News you need to know
Facebook is making it easier to sell your stuff on its site
If you're reading this, you're probably a member of at least one Facebook group for buying and selling things in your hometown. Their popularity has exploded in recent years, almost inexplicably. Facebook launched a new "sell" option for these groups this week that lets members add pricing, delivery and location information to items for sale.
This might seem like a boring change, but it signals an interesting move; Facebook is paying attention to the trend and could eventually push even harder to get into the used goods market.
Samsung TVs are inserting ads into people's movies
If you needed another reason to dislike smart TVs, here's one: some Samsung smart TVs are inserting ads into movies being played off an external hard drive or local network. You can opt-out, but the simple fact that Samsung is inserting ads into content without asking users first is insulting. I won't be buying one again.
Fitbit's new trackers are giving people rashes
Fitbit released it's new trackers this year that can do everything from track your steps to your heart rate, but they're causing a problem: rashes on people's arms. This isn't the first time the company has had the problem and they're just shrugging it off by saying you should take it off. Oh yeah, just take off my fitness wearable that's designed to be worn all the time.
Why Your Instagram Nature Shot Is Breaking the Law
In the US, it's illegal to take pictures for commercial use in a national park without a permit. With the lines of "commercial" blurring thanks to the Internet, the US parks service is clamping down on social media and those sharing content without permits in order to protect the parks. Fascinating read.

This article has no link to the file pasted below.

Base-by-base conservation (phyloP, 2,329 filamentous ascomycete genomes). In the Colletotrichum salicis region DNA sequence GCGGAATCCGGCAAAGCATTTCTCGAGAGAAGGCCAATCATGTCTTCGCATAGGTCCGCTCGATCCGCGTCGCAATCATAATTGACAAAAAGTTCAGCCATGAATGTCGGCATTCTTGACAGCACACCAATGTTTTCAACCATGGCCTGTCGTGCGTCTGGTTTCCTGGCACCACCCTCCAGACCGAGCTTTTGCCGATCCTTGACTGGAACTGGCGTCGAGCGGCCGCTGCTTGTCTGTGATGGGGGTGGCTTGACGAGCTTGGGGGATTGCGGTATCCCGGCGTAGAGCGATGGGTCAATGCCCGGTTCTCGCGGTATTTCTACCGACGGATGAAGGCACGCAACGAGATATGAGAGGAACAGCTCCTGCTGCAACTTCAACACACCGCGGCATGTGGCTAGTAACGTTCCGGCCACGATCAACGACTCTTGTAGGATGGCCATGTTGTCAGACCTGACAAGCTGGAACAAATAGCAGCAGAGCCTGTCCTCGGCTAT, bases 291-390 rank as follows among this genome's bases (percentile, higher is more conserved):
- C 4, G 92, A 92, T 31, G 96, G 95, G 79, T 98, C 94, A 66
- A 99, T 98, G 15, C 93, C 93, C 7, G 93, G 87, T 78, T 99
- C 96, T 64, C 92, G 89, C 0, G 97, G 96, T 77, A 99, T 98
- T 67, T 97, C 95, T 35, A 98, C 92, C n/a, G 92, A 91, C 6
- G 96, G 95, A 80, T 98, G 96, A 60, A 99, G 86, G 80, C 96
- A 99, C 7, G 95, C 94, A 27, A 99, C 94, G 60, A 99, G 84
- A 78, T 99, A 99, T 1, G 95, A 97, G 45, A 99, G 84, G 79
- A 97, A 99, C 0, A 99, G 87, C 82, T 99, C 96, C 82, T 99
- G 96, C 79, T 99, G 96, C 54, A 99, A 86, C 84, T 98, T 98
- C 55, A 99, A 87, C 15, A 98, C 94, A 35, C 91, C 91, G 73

The life, death, and rebirth of BlackBerry's hometown
A great read about how BlackBerry became a rising star, before falling into a freefall. “I knew we were in trouble when the guy who cuts my hair pulled out an iPhone,” says Yach, who was the chief technology officer for software at RIM from 1998 until 2012.
This is awesome; Mozilla has been working on a project called "Shumway" since 2012 that worked to get Adobe Flash files playing without the plugin and it's finally there. Amazing project, with an amazing result; hopefully we start seeing this in browsers soon so we can get rid of Flash once and for all. YouTube also recently made a change that pushes us in this direction.
In Search of Objects
"I think 'wearables' are one part of a broader opportunity, which one might perhaps call connected objects rather than connected devices - a ring or a watch are not 'devices'." This is what people often fail to understand about the potential of the Apple Watch or other internet-connected objects.
On Snapchat's News Discovery Feature
Snapchat's news discovery feature was released recently but I found it utterly disappointing. This review puts my feelings well: "The fact is, you might as well be reading all this shit on the web. Basically all these news organizations took their web news, put a gif with some video at the top, and plopped it into Discover. "
Watching People Code Could Be The Next Big Thing
Watching people game is massively popular, so could watching people code their app be the next big thing? I took a look at this interesting growing phenomenon this week.
How we created a generation of unsophisticated, picky eaters
Children's eating habits have changed significantly in the last few decades. Why did people stop feeding adult food to kids? Is it making the next generation the pickiest food eaters ever?
Darkroom For iOS is The Photo App You Always Wanted
This handy new photo app was released this week and is my favorite new way to edit photos on the iPhone, with nice granular controls over exposure, contrast and other options. The base app is free, which means there's no excuse not to try it!
Flipboard for web is here
Flipboard, the beautiful feed-reading magazine app, has finally landed on the web. It's gorgeous and worth a try if you're looking for a new way to keep up with the news online.